The 2004 Summer Olympics were the second official Olympic games held in Greece since the ancient games, held originally by the Greeks as a means to honor Zeus. This tradition of traditions had to be honored somehow, and the way they elected to do it through two children – named Athena and Phevos – who were supposed to be from present-day, but also fashioned after ancient Greek dolls (as a way to merge the ideals of antiquity and modernity). The result is a Erlenmeyer flask-looking pair, with disproportionately wide feet and long necks. Maybe children actually looked like this in ancients times… (unlikely).
Cute as these mascots are – used in the 2006 Olympics in Turin, Italy – Neve and Gliz symbolized winter. And how simply: Neve (meaning ‘snow’ in Italian) was a man with a personified snowball for a head; Gliz (short for the Italian word meaning ‘ice’ – ‘ghiaccio’) was Neve’s ice cube-equivalent and counterpart. The two in the end looked something like the Blockheads from Gumby. Oh yeah, and the snowball is supposed to be a chick, while the ice cube is most definitely a dude.
As if one mascot (or even two weren’t enough), here are five. Named Beibei, Jingjing, Huanhuan, Yingying, and Nini (in order) – and appearing during the 2008 Summer Olympics in Beijing, China – the names are arranged to form the Chinese phrase “Beijing huan ying ni” which means ‘Beijing welcomes you.’ As far as each personality goes – a fish, a panda, an Olympic flame, a Tibetan antelope, and a swallow – they represent each of the five Olympic rings, as well as the five Feng Shui elements.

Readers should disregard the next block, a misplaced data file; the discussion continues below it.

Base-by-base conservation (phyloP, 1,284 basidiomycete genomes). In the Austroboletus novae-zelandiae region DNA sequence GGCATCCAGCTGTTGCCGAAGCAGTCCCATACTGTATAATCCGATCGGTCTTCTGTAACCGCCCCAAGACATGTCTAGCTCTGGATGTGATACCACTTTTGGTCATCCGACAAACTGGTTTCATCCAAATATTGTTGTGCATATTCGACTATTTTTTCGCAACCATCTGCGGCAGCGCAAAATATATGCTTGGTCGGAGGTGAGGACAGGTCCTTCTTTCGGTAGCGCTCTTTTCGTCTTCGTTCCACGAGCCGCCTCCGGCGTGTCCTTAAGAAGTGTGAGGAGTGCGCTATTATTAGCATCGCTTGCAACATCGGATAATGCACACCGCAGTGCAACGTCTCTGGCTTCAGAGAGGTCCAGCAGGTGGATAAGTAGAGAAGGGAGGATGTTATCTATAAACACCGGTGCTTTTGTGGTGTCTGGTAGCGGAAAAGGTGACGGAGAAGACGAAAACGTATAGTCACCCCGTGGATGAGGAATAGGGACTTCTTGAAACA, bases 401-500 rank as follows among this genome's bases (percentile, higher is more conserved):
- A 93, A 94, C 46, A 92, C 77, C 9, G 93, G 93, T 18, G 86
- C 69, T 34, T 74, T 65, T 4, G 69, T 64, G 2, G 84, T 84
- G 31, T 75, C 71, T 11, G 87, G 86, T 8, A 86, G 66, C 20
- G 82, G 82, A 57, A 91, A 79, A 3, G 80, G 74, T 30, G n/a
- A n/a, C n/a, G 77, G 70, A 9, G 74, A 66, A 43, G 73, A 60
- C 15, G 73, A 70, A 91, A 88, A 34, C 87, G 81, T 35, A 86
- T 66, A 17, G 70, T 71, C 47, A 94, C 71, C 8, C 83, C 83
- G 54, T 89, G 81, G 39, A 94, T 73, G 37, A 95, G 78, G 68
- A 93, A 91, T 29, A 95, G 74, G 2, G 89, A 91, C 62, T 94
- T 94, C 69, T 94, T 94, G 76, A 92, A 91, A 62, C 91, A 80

As Olympic mascots have started becoming more Yo Gabba Gabba!-like, these four (well, three and a ‘sidekick’) are no exception; created for the purposes of the 2010 Winter Olympics in Vancouver, British Columbia in Canada, they each represented mythical creatures appearing in Canadian and Northwestern U.S. urban legends (which makes sense seeing as how they were designed by a Canadian and an American pair, which comprises Meomi Design). Miga is a sea bear (Orca whale-kermode bear hybrid) that likes to surf and snowboard in the Vancouver region. Quatchi is a big-foot- or sasquatch-type character that carries a camera, likes to travel, and dreams of being a hockey goalie. Sumi, a ‘spirit animal’ with Thunderbird-wings and black bear-legs, is a nature-lover. Mukmuk is a friendly Marmot (a.k.a their under-developed side-kick), whose name comes from the Chinuk Wawa word which means ‘food’/’to eat,’ Mukmuk being typified by his large appetite.
The mascot for the London 2012 olympic games boasts a certainty to be as head-scratching as tradition will allow. Named Wenlock and Mandeville (as tributes to the locations of the first two London-hosted Olympics), the two are characterized simply as ‘steel drops with cameras for eyes,’ symbolic of the Industrial Revolution in London (although the Terminator/T-1000 are evoked more effectively).